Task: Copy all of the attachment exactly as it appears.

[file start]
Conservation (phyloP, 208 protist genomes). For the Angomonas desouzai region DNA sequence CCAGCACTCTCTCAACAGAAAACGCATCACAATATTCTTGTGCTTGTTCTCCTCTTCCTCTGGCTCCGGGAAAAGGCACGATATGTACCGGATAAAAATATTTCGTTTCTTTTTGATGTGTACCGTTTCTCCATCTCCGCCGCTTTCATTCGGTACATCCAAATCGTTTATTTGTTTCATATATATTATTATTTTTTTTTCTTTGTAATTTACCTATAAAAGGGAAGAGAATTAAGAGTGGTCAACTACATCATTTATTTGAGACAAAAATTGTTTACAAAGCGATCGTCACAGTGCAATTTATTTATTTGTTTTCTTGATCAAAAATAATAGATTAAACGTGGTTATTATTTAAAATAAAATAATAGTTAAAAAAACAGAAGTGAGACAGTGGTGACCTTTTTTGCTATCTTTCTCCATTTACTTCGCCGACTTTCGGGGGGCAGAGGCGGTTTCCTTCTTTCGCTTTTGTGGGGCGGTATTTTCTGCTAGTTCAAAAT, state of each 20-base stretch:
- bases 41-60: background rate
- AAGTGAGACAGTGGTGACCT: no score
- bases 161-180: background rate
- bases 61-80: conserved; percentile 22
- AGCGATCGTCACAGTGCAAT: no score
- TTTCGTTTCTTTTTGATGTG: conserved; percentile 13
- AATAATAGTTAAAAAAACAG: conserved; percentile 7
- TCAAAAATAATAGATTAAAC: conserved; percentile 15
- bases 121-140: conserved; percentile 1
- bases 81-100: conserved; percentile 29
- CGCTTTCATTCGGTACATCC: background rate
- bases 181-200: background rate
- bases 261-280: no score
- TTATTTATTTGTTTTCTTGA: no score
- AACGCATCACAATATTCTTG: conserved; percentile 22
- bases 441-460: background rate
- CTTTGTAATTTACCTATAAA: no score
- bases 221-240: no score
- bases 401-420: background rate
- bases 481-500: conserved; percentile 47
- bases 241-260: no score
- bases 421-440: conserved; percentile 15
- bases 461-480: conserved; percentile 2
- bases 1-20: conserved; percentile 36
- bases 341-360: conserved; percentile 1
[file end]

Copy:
Conservation (phyloP, 208 protist genomes). For the Angomonas desouzai region DNA sequence CCAGCACTCTCTCAACAGAAAACGCATCACAATATTCTTGTGCTTGTTCTCCTCTTCCTCTGGCTCCGGGAAAAGGCACGATATGTACCGGATAAAAATATTTCGTTTCTTTTTGATGTGTACCGTTTCTCCATCTCCGCCGCTTTCATTCGGTACATCCAAATCGTTTATTTGTTTCATATATATTATTATTTTTTTTTCTTTGTAATTTACCTATAAAAGGGAAGAGAATTAAGAGTGGTCAACTACATCATTTATTTGAGACAAAAATTGTTTACAAAGCGATCGTCACAGTGCAATTTATTTATTTGTTTTCTTGATCAAAAATAATAGATTAAACGTGGTTATTATTTAAAATAAAATAATAGTTAAAAAAACAGAAGTGAGACAGTGGTGACCTTTTTTGCTATCTTTCTCCATTTACTTCGCCGACTTTCGGGGGGCAGAGGCGGTTTCCTTCTTTCGCTTTTGTGGGGCGGTATTTTCTGCTAGTTCAAAAT, state of each 20-base stretch:
- bases 41-60: background rate
- AAGTGAGACAGTGGTGACCT: no score
- bases 161-180: background rate
- bases 61-80: conserved; percentile 22
- AGCGATCGTCACAGTGCAAT: no score
- TTTCGTTTCTTTTTGATGTG: conserved; percentile 13
- AATAATAGTTAAAAAAACAG: conserved; percentile 7
- TCAAAAATAATAGATTAAAC: conserved; percentile 15
- bases 121-140: conserved; percentile 1
- bases 81-100: conserved; percentile 29
- CGCTTTCATTCGGTACATCC: background rate
- bases 181-200: background rate
- bases 261-280: no score
- TTATTTATTTGTTTTCTTGA: no score
- AACGCATCACAATATTCTTG: conserved; percentile 22
- bases 441-460: background rate
- CTTTGTAATTTACCTATAAA: no score
- bases 221-240: no score
- bases 401-420: background rate
- bases 481-500: conserved; percentile 47
- bases 241-260: no score
- bases 421-440: conserved; percentile 15
- bases 461-480: conserved; percentile 2
- bases 1-20: conserved; percentile 36
- bases 341-360: conserved; percentile 1